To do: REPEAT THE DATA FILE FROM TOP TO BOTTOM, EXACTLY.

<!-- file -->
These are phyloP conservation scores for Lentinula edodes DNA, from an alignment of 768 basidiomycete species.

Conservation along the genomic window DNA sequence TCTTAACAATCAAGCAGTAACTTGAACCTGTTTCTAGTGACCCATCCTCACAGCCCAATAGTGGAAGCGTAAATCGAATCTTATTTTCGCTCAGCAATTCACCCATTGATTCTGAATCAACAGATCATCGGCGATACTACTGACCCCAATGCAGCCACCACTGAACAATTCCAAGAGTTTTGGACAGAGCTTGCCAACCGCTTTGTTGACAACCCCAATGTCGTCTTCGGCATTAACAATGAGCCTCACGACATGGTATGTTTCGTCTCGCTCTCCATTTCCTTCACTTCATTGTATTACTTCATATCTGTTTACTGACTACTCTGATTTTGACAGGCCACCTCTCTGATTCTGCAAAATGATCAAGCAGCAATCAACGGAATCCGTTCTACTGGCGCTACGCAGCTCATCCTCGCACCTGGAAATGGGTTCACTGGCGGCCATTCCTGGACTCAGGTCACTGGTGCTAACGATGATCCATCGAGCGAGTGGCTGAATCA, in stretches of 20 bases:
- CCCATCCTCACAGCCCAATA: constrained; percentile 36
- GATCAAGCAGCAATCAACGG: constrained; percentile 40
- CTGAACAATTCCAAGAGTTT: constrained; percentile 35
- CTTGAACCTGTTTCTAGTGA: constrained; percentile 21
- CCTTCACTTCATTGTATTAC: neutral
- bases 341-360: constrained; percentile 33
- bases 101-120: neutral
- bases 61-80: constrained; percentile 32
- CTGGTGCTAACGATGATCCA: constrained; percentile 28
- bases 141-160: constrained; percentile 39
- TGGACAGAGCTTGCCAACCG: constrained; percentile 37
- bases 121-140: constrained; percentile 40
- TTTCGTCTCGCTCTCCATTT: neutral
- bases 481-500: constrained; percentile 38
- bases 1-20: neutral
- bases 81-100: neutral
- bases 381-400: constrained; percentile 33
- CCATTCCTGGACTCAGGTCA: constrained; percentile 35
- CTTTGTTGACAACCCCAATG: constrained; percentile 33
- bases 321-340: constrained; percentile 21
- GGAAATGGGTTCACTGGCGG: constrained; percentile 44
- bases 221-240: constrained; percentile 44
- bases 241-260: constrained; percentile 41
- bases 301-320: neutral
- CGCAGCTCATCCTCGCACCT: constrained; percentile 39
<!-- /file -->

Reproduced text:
These are phyloP conservation scores for Lentinula edodes DNA, from an alignment of 768 basidiomycete species.

Conservation along the genomic window DNA sequence TCTTAACAATCAAGCAGTAACTTGAACCTGTTTCTAGTGACCCATCCTCACAGCCCAATAGTGGAAGCGTAAATCGAATCTTATTTTCGCTCAGCAATTCACCCATTGATTCTGAATCAACAGATCATCGGCGATACTACTGACCCCAATGCAGCCACCACTGAACAATTCCAAGAGTTTTGGACAGAGCTTGCCAACCGCTTTGTTGACAACCCCAATGTCGTCTTCGGCATTAACAATGAGCCTCACGACATGGTATGTTTCGTCTCGCTCTCCATTTCCTTCACTTCATTGTATTACTTCATATCTGTTTACTGACTACTCTGATTTTGACAGGCCACCTCTCTGATTCTGCAAAATGATCAAGCAGCAATCAACGGAATCCGTTCTACTGGCGCTACGCAGCTCATCCTCGCACCTGGAAATGGGTTCACTGGCGGCCATTCCTGGACTCAGGTCACTGGTGCTAACGATGATCCATCGAGCGAGTGGCTGAATCA, in stretches of 20 bases:
- CCCATCCTCACAGCCCAATA: constrained; percentile 36
- GATCAAGCAGCAATCAACGG: constrained; percentile 40
- CTGAACAATTCCAAGAGTTT: constrained; percentile 35
- CTTGAACCTGTTTCTAGTGA: constrained; percentile 21
- CCTTCACTTCATTGTATTAC: neutral
- bases 341-360: constrained; percentile 33
- bases 101-120: neutral
- bases 61-80: constrained; percentile 32
- CTGGTGCTAACGATGATCCA: constrained; percentile 28
- bases 141-160: constrained; percentile 39
- TGGACAGAGCTTGCCAACCG: constrained; percentile 37
- bases 121-140: constrained; percentile 40
- TTTCGTCTCGCTCTCCATTT: neutral
- bases 481-500: constrained; percentile 38
- bases 1-20: neutral
- bases 81-100: neutral
- bases 381-400: constrained; percentile 33
- CCATTCCTGGACTCAGGTCA: constrained; percentile 35
- CTTTGTTGACAACCCCAATG: constrained; percentile 33
- bases 321-340: constrained; percentile 21
- GGAAATGGGTTCACTGGCGG: constrained; percentile 44
- bases 221-240: constrained; percentile 44
- bases 241-260: constrained; percentile 41
- bases 301-320: neutral
- CGCAGCTCATCCTCGCACCT: constrained; percentile 39